Tuesday, December 21, 2010

Loosing faith because of the Internet

Stories like the one below have become common.  I've heard surprisingly high estimates of the numbers of those leaving the church or going inactive because of exposure to troubling information on the Internet.  The following illustrates this phenomena.

Excerpts of Why I Chucked My Mormon Faith and Became an Atheist by Ted Cox, AlterNet
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...As a lifelong Mormon, I understood that the church's founder, Joseph Smith, Jr., was martyred by an armed mob in a jail cell in Carthage, Ill. But something I read in a magazine article and later researched online told me I didn't have the whole story. ...
I was about to join the record numbers of young Americans who are lose their faith each year ... we're leaving because we've discovered that when it comes to biology, geography and history, our conservative pastors and holy texts are dead wrong. It's important to recognize the role that the Internet plays in our abandoning doctrine for disbelief.
My own story highlights the role that technology and information play in my transition from faith to atheism. ...
I was the first of seven children to two Brigham Young University students. The day I was born, my mother opened up a copy of the Book of Mormon ....
...a smaller piece of information ... that angry mob burst into Smith's jail cell, he raised a gun and fired back. 
Wait, a gun? What gun?
Nobody had ever told me about Smith carrying a gun. I had been a faithful church member all my life. I attended Sunday School almost every Sunday for over two decades. Why hadn't I heard about this gun before?
Let me clarify something: It didn't bother me that Smith had a gun or that he fired back. Hell, can you blame the guy? What bothered me was that this significant detail had been omitted in every version of the story I had heard since childhood.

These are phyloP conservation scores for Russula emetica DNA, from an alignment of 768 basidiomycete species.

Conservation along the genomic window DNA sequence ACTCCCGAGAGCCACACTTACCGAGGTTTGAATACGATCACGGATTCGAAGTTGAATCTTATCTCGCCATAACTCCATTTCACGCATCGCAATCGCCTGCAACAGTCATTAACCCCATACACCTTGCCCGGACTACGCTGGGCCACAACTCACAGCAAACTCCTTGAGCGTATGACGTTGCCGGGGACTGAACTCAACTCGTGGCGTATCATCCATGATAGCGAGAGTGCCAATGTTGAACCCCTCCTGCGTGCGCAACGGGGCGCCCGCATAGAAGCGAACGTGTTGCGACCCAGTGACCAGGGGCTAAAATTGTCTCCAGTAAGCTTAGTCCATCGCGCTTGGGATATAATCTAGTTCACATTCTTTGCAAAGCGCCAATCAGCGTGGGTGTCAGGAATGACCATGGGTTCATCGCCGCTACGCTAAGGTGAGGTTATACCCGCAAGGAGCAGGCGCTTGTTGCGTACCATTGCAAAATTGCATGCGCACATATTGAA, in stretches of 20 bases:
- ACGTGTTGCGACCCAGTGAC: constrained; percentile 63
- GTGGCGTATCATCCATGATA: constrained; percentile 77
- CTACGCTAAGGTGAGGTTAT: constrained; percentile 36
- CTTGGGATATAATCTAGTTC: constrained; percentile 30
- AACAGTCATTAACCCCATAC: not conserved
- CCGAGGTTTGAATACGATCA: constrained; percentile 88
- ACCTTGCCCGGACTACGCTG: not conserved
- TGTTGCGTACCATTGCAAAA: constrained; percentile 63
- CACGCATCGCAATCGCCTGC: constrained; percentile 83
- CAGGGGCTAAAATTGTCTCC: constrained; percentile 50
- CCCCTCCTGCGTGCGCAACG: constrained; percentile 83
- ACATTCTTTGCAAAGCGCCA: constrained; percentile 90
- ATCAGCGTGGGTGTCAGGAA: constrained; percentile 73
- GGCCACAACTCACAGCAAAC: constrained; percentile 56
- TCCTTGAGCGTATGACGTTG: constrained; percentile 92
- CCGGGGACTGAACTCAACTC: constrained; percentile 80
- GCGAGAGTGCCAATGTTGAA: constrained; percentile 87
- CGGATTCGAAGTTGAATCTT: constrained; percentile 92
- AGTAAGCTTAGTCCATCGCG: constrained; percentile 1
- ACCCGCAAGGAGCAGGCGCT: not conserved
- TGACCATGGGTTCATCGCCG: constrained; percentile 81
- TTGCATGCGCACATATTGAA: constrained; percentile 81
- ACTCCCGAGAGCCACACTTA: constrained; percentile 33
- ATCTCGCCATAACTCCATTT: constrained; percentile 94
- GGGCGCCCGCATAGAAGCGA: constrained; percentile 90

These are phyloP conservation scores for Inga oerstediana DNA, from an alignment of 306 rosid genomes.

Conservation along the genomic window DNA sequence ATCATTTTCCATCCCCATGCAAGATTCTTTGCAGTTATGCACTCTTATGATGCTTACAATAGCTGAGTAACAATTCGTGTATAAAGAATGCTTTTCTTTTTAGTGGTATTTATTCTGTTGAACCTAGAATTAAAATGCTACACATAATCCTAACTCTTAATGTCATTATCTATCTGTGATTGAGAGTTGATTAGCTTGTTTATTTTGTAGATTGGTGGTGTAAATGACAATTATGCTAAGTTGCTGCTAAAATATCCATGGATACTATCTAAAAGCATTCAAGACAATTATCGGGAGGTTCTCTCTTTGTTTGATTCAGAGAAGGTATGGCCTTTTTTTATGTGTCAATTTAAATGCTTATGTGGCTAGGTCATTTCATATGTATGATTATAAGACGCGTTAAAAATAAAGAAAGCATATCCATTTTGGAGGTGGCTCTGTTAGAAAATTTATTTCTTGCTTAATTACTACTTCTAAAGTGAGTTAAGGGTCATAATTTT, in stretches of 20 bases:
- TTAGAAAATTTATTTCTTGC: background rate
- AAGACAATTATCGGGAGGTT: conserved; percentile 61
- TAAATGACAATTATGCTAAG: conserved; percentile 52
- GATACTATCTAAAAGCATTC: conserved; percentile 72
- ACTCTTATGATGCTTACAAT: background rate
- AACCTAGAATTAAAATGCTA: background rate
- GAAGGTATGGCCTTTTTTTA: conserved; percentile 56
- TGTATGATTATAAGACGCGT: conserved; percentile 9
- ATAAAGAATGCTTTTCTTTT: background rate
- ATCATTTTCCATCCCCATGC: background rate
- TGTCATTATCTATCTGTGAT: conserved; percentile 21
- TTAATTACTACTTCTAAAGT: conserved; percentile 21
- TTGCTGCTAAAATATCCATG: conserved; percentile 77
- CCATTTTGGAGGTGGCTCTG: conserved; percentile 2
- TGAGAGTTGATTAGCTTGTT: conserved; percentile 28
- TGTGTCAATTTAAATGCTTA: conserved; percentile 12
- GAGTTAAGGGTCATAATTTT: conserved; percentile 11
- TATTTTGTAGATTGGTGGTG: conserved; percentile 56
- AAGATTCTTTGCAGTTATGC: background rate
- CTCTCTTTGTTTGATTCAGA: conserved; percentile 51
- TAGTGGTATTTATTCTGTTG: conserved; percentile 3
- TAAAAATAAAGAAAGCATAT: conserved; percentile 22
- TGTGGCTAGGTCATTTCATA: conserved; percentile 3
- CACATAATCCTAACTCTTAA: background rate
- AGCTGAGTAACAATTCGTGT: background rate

... as I spent hours at my school's Internet stations preparing for each lesson, I discovered more bits of information that my church had kept out of the official manuals.  ....
The omissions piled up. Little by little, a pattern emerged: church leaders were hiding embarrassing information. Anything that painted Joseph Smith in a bad light -- besides, you knowing, claiming to have seen God and Jesus when he was 14 years old -- got scrubbed from the official, approved history. After just a few months of research, my faith was suddenly in crisis.
But I found more than information online. Quickly I discovered forums where other doubters struggled with the information they found. As I the read the questions had about Mormon history and doctrine, I soon realized I wasn't crazy.
...The number of websites telling a more complete story of Mormonism's early years has exploded. ....

2 comments:

Todd Jumper said...

Perhaps if the church just stops denying their true history, stop water feeding (they are not even milk feeding anymore) People are more ready for the truth than the church lets on. They treat humans like stupid cattle depending on mushy gushy promptings. If the manifestations of the holy Ghost are real, which I beleive they are, the truth is going to hold up to the test of fire, internet, or anything else.

Anonymous said...

I believe the church needs to become more liberalized and step away from literal latter-day saint traditional interpretations, and move more towards looking for meaning and metaphor that can lead to more charitable lives -- as well as embracing its past more fully.

And Todd, you're right. If the Holy Ghost is real, then we don't need to define the spirit as over emotionalism; but rather trust that it will manifest itself, even in the face of uncorrelated truth.